Sounds like I’m anti-environmentalism, which isn’t true. I’m just not for being unrealistic about it – and AT THE PROPERTY OWNER’S EXPENSE. Oh, but I forgot – Mayor Wynn was so gracious to suggest that the improvements could be wrapped in the buyer’s mortgage.

    So, why don’t we just wrap the cost of the smoke-detector upgrade into the mortgage?

  2. Thanks Mare,

    I’ll have to look further into that. I had heard something about requiring upgraded sewer lines in the older parts of town upon sale someday, which may be part of what you’re talking about.

    Yes, it seems like we’re moving toward a day when selling a home will mean having to comply with government imposed “upgrades”, which is unconstitutional. It will probably be placed under the umbrella of “for the better good of all”. Believe me, there are plenty of Buyers and Sellers who can’t afford even the simple repairs that are revealed upon inspection, so I’m not sure who we think will be coming up with the cash to comply with mandated retrofits and upgrades.

    Thanks for your comments.


  3. Steve – I enjoyed reading this blog, particularly about how crazy the laws have become & the trappings we as Realtors have to be aware of & the new smoke detector issue is already getting alot of buzz around our office. However, it’s your 2nd paragraph that I agree with most & should sum it all up:

    “At present, a Seller in Texas has no obligation whatsoever to make any repairs or improvements to a property being sold. It doesn’t matter if it’s out of code, falling down, roof leaks, etc. All property is sold as-is except for those repairs agreed to in writing between a buyer and seller.”

    So often I find that many buyers feel that the seller is obligated to be making any/all repairs (pursuant to the inspection report). I feel it’s the agent’s responsibility to point out to their buyers what it says on Pg. 3 of the contract, #7 PROPERTY CONDITION, under D, Acceptance of Property Condition. It clearly states that the buyer accepts the property in its present condition. By the way, those blanks are there to write in something that was glaring when they viewed the home (i.e. hole in the bedroom wall, broken down car in the backyard) NOT the words, “Per inspection report”. Where are these agents getting this crap from? From other (bad) agents?

    Personally, and I find many agents agree, this section on the contract needs to be in bold, in 14 point & hi-lited in yellow. It’s ridiculous to me when buyers are buying existing homes, not a brand new home (& even they have issues) and expect the home to be perfect, further, if it’s not, they feel the seller needs to bring it up to their standards. WRONG. Buyer’s Agents, Brokers, please do your job, read the contract and make sure your buyers do too; advise your buyers accordingly.

    Texas is a Buyer Beware state and the responsibility lies with the buyers to understand they are purchasing a home AS IS, if they want time to get inspections, they need to PAY the seller for that time, it’s called an Option Period (and what’s with the pidly $25, $50 Option fees? for friggin 10 day Option Periods?). Agents remind your buyers the seller doesn’t have to fix anything, they are buying it AS IS (remember they signed the contract, pg. 7, Acceptance of property condition?). If they are going to want to address issues with the seller, agents need to explain to the buyers, it should be something BIG & SERIOUS and/or DANGEROUS (i.e. HVAC issues, Electrical issues, Foundation issues). By better preparing the buyer or the seller about what to expect through the differenct phases of the transaction, most will find that everyone involved will cooperate & the transaction will go smoothly. When everyone is kept informed, they feel involved and know what their choices are that will allow them to make reasonable decisions, resulting in a smoother transaction. In the big picture, thus resulting in future referrals from those satisfied clients.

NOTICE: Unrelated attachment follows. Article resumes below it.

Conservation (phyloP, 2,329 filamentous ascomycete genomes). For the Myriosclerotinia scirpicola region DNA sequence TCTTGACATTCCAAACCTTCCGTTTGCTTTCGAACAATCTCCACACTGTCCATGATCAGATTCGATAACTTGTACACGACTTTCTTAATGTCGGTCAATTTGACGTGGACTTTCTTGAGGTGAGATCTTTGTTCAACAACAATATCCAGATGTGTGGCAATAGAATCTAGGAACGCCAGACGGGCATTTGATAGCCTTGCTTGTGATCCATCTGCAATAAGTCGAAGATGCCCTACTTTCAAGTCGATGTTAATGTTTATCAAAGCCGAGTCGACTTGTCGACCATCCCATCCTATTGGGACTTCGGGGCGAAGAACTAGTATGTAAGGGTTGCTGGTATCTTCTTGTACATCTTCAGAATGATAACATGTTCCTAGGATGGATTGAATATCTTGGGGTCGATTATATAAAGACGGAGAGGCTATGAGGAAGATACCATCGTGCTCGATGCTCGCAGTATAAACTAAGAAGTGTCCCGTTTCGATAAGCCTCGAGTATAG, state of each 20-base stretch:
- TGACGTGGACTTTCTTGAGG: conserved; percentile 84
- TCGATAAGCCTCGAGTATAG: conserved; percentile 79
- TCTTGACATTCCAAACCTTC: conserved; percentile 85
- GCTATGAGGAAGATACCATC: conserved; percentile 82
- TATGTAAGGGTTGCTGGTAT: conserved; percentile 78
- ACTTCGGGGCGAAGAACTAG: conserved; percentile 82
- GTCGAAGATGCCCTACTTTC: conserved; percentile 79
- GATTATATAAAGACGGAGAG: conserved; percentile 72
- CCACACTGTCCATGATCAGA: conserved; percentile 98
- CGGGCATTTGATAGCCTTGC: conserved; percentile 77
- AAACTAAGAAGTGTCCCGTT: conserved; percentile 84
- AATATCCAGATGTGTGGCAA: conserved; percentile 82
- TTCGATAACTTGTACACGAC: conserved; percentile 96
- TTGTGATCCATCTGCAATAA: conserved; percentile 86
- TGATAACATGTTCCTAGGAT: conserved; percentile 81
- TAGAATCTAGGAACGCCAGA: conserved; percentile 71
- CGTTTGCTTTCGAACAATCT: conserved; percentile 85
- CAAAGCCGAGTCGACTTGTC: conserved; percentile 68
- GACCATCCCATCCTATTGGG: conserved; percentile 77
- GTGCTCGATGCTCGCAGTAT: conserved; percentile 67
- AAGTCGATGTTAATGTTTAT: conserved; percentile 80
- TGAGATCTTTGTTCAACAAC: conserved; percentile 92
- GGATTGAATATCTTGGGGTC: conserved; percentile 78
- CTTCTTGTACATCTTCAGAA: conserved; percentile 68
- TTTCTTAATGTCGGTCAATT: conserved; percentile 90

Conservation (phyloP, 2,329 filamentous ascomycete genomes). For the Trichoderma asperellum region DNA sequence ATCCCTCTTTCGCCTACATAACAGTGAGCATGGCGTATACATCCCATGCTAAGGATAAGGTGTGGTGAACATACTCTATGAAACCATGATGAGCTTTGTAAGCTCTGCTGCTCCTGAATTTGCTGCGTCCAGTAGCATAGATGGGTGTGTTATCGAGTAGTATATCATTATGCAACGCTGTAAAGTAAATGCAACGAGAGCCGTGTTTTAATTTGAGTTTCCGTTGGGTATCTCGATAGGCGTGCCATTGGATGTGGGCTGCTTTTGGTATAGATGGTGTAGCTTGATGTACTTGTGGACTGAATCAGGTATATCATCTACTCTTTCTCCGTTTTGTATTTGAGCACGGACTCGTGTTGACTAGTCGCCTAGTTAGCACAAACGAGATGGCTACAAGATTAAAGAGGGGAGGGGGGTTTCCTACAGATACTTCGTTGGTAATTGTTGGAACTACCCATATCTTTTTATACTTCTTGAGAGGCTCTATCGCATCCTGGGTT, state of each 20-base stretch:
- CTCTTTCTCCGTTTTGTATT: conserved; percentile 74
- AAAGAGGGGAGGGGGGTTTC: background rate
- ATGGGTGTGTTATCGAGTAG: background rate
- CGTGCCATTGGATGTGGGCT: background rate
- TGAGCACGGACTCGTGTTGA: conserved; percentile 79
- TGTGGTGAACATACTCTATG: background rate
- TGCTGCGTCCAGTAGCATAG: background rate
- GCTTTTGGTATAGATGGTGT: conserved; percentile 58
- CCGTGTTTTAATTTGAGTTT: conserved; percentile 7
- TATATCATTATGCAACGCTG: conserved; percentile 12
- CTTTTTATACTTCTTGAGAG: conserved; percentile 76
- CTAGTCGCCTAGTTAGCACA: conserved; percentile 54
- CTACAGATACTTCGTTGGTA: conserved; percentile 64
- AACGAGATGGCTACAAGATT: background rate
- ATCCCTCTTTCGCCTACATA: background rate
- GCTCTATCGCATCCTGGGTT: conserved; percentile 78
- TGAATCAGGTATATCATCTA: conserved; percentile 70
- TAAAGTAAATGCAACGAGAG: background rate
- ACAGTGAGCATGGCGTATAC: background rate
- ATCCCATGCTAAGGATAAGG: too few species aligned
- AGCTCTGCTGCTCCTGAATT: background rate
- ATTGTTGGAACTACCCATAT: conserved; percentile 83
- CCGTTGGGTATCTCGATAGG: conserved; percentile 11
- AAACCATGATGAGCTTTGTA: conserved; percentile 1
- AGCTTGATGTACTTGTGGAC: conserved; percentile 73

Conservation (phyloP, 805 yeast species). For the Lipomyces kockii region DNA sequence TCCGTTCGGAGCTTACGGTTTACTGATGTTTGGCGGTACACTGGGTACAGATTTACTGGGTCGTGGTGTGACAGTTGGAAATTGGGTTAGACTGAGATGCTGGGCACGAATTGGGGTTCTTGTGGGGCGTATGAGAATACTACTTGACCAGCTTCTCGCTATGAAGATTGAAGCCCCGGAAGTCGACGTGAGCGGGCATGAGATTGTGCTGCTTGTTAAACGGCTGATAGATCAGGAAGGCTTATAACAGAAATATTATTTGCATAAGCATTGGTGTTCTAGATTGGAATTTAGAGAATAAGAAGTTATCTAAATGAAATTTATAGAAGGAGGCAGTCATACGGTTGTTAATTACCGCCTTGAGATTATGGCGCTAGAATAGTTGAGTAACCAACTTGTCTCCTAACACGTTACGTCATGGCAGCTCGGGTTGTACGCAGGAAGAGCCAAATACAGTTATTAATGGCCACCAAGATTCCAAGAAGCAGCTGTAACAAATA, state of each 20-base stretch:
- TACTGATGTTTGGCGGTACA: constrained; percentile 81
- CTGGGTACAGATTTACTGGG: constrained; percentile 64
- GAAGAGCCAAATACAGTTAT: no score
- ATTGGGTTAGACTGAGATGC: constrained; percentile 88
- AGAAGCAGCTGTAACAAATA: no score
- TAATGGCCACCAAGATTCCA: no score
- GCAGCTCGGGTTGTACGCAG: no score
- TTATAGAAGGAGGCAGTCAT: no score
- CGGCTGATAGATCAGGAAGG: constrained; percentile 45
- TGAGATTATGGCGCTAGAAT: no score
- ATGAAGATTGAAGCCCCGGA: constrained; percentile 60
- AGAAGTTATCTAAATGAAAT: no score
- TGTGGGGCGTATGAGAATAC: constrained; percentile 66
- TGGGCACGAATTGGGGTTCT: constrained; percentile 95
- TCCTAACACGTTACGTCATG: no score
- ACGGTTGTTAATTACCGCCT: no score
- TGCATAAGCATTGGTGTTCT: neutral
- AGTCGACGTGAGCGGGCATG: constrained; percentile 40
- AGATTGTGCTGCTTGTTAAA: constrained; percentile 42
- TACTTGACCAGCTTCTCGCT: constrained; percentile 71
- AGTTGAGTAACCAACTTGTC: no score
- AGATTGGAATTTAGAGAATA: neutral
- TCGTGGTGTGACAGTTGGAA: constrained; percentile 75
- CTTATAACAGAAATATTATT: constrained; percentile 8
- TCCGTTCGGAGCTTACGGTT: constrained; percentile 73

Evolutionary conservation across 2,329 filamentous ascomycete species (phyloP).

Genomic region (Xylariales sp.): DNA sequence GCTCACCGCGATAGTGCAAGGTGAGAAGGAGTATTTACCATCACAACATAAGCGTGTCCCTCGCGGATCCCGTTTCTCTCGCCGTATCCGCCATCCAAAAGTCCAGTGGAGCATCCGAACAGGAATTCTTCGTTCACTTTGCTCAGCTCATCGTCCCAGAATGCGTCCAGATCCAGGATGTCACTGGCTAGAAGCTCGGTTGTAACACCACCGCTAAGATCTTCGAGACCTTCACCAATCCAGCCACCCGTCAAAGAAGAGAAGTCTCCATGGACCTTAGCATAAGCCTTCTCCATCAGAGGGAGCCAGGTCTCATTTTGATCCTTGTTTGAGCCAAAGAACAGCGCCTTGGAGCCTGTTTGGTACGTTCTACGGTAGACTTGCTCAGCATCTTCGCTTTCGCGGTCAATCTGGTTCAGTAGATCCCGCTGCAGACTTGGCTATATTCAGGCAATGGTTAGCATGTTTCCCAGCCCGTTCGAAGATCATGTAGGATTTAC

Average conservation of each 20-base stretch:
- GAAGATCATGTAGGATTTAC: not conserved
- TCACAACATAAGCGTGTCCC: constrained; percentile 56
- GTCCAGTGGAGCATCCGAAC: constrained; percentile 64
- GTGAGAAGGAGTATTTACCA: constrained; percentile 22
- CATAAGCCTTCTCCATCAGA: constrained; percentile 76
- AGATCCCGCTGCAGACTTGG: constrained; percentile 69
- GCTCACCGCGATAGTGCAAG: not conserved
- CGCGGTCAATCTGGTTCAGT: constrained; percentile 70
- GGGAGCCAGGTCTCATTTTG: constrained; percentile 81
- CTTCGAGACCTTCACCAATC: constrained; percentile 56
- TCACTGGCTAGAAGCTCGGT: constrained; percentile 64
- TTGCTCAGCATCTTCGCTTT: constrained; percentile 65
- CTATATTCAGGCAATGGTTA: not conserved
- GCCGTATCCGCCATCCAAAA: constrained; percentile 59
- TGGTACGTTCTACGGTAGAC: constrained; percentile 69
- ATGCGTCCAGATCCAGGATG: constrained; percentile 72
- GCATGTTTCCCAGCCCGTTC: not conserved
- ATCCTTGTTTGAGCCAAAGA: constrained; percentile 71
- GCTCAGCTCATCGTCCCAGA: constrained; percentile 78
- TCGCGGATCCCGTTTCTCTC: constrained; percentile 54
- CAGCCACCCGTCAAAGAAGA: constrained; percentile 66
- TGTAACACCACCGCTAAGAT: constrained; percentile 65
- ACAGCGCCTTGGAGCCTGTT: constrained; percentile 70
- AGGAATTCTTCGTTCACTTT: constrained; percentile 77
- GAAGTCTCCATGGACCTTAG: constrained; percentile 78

The seller’s disclosure just went to 5 pages, I’m sure it won’t be long until the contract goes beyond 8 pages (we are already seeing ugly signs of Mineral Rights – due to the drilling leases/contracts for the Barnett Shale). It’s becoming more & more difficult to get through a transaction smoothly and I find most of the time it is because an agent failed to inform their party accordingly.

  4. Steve- I’m a rehabber in south Texas up late tonight filling out a Seller’s Disclosure, etc. I didn’t know what the smoke detector question meant, so had to look it up. Thanks for clearing it up. The Austin attitide- that is why Austin is where I spend my days off!
    Thank you=)

  5. Actually you can find Chapter 766 on the Texas Health and Safety Code web site. (Perhaps it was posted after Mr. Weigand went looking for it.) Of course, finding it won’t make it any easier to interpret or comply with. Here’s the link:

    I ran across this blog because I’m buying a house and noted that the seller’s disclosure is marked “unsure” with regard to whether the smoke detectors meet the code. I’m glad there was someone out there who could clear up why seller might not know. Now if only someone could clear up the law itself.

  6. Thanks for the explanation Steve. It is afternoon now and I have been looking for clarification on this all day. This is the only place I’ve even seen it referenced. I just got hit with the second part of the bill that you mentioned early this morning. I failed a plumbing inspection due to lack of smoke alarms.

    The large contractors I used for the job didn’t even know about this. I had to have my AC unit relocated and they had to pull a City of Austin mechanical and plumbing permit to do the job. The plumbing failed when the inspector noted I didn’t have the installed hard-wired smoke alarms. What a pain in the a**! Now I have to spend this weekend wiring smoke alarms in my freekin’ attic in July!